Category Archives: Hardware

Let there be S-O-U-N-D! – Mockingboard 4c for Apple //c

setup_1_s

Mockingboard 4c is Apple II mockingboard version specially made for Apple //c. There were Mockingboard D for the Apple //c made back in the day, and it was placed in external enclouse. It however wasn’t 100% compatible with the other Mockinboard-supported software or games. The same goes for the Mockingboard 4c.

mockingboard-d-box-front-b-fixed_s
Mockingboard D (apple.asimov.net)

The Mockingboard 4c works as it would be installed in Slot #4, but does not support the speech-chip. It have also possiblity to adjust the audio levels from Apple //c’s own audio knob, by just soldering one cable. There’s also set of two speakers, you can install inside your Apple //c for stereo output. There’s also a cable provided you can install to have the audio output to external amplifer/speakers.

Mockingboard 4c is developed, manufactured and sold by Ian Kim of apple2.net in South Korea and it comes in complete package with :

-The Mockingboard 4c card with 65C02 installed
-User’s Manual (printed)
-Set of two speakers with wires
-Wiring for adjusting the audio level of the Mockingboard 4c (needs soldering).
-Ext. audio cable 

 
INSTALLATION:

case

-After opening the Apple //c it’s pretty simple and straightforward.

teline_1_s
-If you have model A2S4000 – you need to remove the keyboard bracing due lack of space otherwise and the board wont fit inside. It’s matter of just pushing two connectors and removing the bracing.

installed_1b_sjpg

-Remove the 65C02 CPU and insert the CPU to the Mockingboard’s CPU-slot. Mine however came with 65C02 already installed. 
-Solder the supplied wire to UA14 4th pin (red circle) and attach to the board. I tried using “hook cables” but there’s not enough space installing one properly.
-Install supplied set of two, speakers inside the case, front in each side. I used hot glue to keep the speakers in place.

The Mockingboard 4c is actually installable to Apple //e as well (confirmed by Ian Kim) you just need 40-pin DIP-connector cable to move the board further away from the processor slot itself as there’s no space for the board. Why would you do it is then again an another question.. but it could be done. It could save you a slot in //e..

I tried replacing the 65C02 with ZipChip 4000 but i could not get it to boot. It went totally garbage screen directly either 4MHz or 1MHz modes. There’s no space either for it under the keyboard, even with the braces removed.

My setup: Apple //c (PAL, Nordic):
+ Custom ROM 4x (by https://github.com/mgcaret/rom4x/blob/master/rom4x/README.md)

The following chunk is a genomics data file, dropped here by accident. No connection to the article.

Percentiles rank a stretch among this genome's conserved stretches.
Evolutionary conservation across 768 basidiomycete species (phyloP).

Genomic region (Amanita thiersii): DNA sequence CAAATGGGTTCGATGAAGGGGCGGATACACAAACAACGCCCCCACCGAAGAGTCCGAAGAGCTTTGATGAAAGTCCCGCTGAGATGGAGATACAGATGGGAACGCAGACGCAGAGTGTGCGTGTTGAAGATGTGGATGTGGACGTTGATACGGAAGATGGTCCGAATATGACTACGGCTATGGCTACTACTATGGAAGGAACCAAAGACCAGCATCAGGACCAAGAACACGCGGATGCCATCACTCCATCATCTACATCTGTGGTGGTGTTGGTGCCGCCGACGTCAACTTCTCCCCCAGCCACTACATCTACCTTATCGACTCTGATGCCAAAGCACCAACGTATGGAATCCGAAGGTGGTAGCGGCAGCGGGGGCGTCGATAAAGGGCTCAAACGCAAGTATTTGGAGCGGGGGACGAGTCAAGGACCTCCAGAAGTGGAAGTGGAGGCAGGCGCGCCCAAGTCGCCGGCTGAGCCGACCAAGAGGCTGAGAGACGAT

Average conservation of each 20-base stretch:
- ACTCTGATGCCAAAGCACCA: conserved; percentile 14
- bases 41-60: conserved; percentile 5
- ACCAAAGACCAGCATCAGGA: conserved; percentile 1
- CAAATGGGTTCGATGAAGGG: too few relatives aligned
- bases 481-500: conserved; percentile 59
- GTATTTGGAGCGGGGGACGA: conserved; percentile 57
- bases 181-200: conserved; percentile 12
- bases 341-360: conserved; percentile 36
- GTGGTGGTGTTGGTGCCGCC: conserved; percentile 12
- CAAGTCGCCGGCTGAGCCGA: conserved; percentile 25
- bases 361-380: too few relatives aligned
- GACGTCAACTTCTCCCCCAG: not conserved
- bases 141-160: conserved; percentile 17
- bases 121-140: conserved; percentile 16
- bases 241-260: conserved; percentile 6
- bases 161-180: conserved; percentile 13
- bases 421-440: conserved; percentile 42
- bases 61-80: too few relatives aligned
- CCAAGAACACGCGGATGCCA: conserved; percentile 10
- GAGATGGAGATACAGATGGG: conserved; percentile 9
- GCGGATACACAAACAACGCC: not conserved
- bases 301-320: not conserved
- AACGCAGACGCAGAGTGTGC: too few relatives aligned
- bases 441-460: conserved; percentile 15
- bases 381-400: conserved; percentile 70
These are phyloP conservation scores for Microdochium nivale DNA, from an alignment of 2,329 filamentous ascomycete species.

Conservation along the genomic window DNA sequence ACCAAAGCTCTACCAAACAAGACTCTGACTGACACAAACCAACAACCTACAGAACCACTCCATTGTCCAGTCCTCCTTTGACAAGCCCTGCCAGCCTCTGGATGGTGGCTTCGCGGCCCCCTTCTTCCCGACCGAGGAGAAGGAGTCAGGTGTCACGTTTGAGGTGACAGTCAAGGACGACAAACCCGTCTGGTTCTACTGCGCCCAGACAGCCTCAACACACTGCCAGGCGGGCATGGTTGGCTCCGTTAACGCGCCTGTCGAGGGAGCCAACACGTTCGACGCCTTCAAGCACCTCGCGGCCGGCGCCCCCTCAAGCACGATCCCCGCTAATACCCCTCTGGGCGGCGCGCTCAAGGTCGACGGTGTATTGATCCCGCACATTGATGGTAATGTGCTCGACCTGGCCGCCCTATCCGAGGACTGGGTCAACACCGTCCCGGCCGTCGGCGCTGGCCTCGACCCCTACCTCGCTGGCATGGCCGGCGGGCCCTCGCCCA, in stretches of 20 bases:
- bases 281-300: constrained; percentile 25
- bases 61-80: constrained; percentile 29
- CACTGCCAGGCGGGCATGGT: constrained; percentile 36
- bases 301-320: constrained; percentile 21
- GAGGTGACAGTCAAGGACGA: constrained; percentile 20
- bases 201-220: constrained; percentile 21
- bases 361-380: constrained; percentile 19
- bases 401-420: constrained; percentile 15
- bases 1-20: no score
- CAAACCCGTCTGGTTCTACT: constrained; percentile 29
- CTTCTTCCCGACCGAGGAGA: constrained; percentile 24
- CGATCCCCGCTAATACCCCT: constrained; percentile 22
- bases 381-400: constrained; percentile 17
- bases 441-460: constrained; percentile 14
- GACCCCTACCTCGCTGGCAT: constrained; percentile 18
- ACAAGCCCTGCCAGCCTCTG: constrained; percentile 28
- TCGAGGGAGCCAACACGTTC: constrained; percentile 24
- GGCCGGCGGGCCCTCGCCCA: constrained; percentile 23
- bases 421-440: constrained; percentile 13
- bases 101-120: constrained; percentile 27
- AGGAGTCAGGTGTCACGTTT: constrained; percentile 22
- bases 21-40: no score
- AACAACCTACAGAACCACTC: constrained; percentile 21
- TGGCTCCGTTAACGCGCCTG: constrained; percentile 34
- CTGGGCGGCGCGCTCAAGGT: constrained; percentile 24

+ Mockingboard 4c with two speakers (by apple2.net)
+ A2CVGA-adapter (by a2heaven.com)
+ wDrive (by kboohk.com)
+ Internal-External Drive Switcher for Apple IIc (by bigmessofwires) 
+ Laptop replacement powersupply (from ebay)

 

USAGE?

Some software/games needs patching to work correctly, mainly those with hardcoded Mockingboard slot-coding (5 instead of 4). Ian have released many of these at his webpage : http://quick09.tistory.com/search/mockingboard?page=4 in .nib format.

Mockingboard 4c uses the Slot 4 but the //c is already using it permanently. It needs to be configured when Mockingboard 4c is wanted to be used.

From applesoft:
POKE 50179,255:POKE 50100,255

or from monitor:
]CALL-151
*C403:FF FF

Restart:
PR#6 
or *C600G 

for booting the Floppydisk or Diskimage.

I played several games that had Mockingboard support on them and they worked fine and sounded as good as they should. Also tried several of music disks/demos as well and most of them worked as well. 

The small speakers are not very high quality but you can install the cable and use external speakers as well if you want. I didn’t install that as i wanted to kept the setup minimal by size, everything installed inside. 

THOUGHTS ?

It is great that also Apple //c user’s can enjoy better sound quality in form of Mockingboard 4c, eatleast in some extent. Some software however do require patching in order to work or manual configuring before booting. So it’s pretty much matter of trying how to get the title running and working. 

Installation is not that difficult if you follow the instructions. But it does block the possibity to use memory expanions or clock-chips. 

My unit does make some static hum when it’s turned on. Not sure what causes it, the design, installation or vintage parts being just old.

There’s something so cute to have Apple //c with mockingboard installed!

 

LINKS:
Video: https://youtu.be/9QXbLK3mdUQ
Mockingboard manual & disk images at: http://wwww.apple2.net 

logo_ians_dream

Mockingboard 4c is available from http://www.apple2.net or http://www.ebay.com 

FinApple 2019 (c)
Apple //c Forever.

Aapi Juntura – interview:

I thought of interviewing a long-term Apple II user, Aapi Juntura, to my blog and to collect his thoughts and memories of early Finnish Apple II history and his career with Computers, hardware and Information Technology.

I sent few questions to Aapi by email. This is rough English translation from the original Finnish interview. 

aapi_juntura_insinoori_edit_s
AAPI JUNTURA

Who are you and where you come from?

Aapi Juntura: Siina Maria Keskinarkaus gave birth to me in April 1943. My father Otto Jalmari was a small farmer. A total of 11 children were born into the family, of wich seven are still alive. I am the middle one.

I attended elementary school in Peurajärvi in 1950-1956, secondary school in Ranua in 1956-60.

google_map_s
google maps